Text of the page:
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“Inflation is as violent as a mugger, as frightening as an armed robber and as deadly as a hit man.” — Ronald Reagan
I graduated from college and began my career in 1979. Inflation had been out of control since the first oil shock in 1973. Jerry Ford, despite a well-intentioned attempt to Whip Inflation Now, had not.
Salaries for graduating engineers had been on an escalator since 1973. That year the average graduate with an engineering degree was getting an average annual salary of about $12,000. My first job paid $18,500 in 1979. Even that was not enough to keep up with inflation during the Carter years, when Jimmy simply gave up on taming inflation. Mortgage interest rates soared from 8% for a 30-year fixed to 12.5% when Janet and I bought our first house in 1980. At that, we counted ourselves lucky. A month later, it briefly touched 18%.
For a couple starting out of college, inflation made everything difficult. We did not have student loan debt. (Yes, children, back then you could go to an “expensive” university like the University of Michigan-Ann Arbor and pay for it with part-time and summer jobs. Tuition was still reasonable. Griggs was new enough that colleges had not yet realized how much they could jack up tuition rates.) With a house and car loan, and inflation relentlessly raising prices, it was almost impossible to save. We did save some, freeing the money by eating fry bread and beans a lot of meals. But even there, you would put it in the bank and watch it shrink.
One of the things that Reagan did that made him great was to actually tame the inflation dragon. It was painful. (That was part of the reason for the 18% mortgage interest rates.) There was a recession that lasted almost two years. But he had the courage to do it, and two years after that, by 1984, it was Morning in America rather than Orwell’s Oceania.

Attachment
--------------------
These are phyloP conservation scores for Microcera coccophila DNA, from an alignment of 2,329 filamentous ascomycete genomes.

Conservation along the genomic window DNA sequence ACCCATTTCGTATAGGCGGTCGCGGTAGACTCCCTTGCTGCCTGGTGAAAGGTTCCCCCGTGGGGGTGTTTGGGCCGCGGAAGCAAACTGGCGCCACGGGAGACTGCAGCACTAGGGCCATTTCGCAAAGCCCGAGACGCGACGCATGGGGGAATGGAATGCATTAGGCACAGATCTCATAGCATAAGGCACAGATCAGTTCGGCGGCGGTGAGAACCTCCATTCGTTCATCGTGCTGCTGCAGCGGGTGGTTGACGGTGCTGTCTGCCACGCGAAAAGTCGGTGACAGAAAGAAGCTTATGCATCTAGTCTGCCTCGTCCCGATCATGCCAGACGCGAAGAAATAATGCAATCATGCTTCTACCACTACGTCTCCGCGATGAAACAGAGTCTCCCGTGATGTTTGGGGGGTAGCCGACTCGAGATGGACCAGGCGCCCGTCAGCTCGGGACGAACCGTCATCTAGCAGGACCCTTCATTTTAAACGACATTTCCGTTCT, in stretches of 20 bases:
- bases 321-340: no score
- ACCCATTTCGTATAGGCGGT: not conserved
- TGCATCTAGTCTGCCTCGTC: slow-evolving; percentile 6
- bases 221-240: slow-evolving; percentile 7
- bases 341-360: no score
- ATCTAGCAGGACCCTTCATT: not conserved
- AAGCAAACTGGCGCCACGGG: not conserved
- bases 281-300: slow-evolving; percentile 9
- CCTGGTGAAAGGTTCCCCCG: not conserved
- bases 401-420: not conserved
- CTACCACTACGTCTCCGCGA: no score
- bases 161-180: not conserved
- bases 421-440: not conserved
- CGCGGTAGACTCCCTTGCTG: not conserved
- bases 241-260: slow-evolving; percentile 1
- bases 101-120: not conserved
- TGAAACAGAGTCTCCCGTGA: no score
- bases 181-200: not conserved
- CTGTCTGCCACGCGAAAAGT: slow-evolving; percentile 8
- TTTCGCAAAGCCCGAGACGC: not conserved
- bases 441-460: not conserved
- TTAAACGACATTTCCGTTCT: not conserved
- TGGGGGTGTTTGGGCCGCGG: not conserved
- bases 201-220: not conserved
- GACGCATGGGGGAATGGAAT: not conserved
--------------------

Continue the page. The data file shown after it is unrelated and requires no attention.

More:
Despite the good economic times that followed, Janet and I did not fully recover from the bad start forced on us by the 1970s inflation until 2011, over 30 years after I entered the workforce. We were severely hampered by a lack of working capital and savings. We had some, but only enough to cover a short period of unemployment. We had to forego a lot of investment opportunities because it would tie up money we needed for emergencies. Not that we were living on beans and fry bread, but we had to be really careful with money since our financial safety net was inadequate. Our friends a few years older or younger did not experience the same issues. Lower inflation rates in the early-’70s and mid-’80s meant they could actually accumulate an early career nest egg.
I see this happening again. I cannot say I am completely inflation-proof today, because inflation will reduce the value of my savings and salary. But I can say it is unlikely to keep me from living the lifestyle to which I have grown accustomed, due to low debts and high accumulated assets. Similarly, my adult children have their careers launched and have the financial airbags that Janet and I lacked at that stage of our lives.
Still, I worry about its effects on those just starting, folks like Janet and me in 1979, that want to work hard, start families, and seek their piece of the American dream. I wonder how badly inflation will blight their efforts. What is worse, when it comes to inflation, Biden is not taking the steps necessary to contain it. Instead, he is ignoring it, like someone who had early-stage cancer and won’t go to the doctor until it is too late to treat.
Reagan tamed the inflation dragon. Biden is feeding it.Published in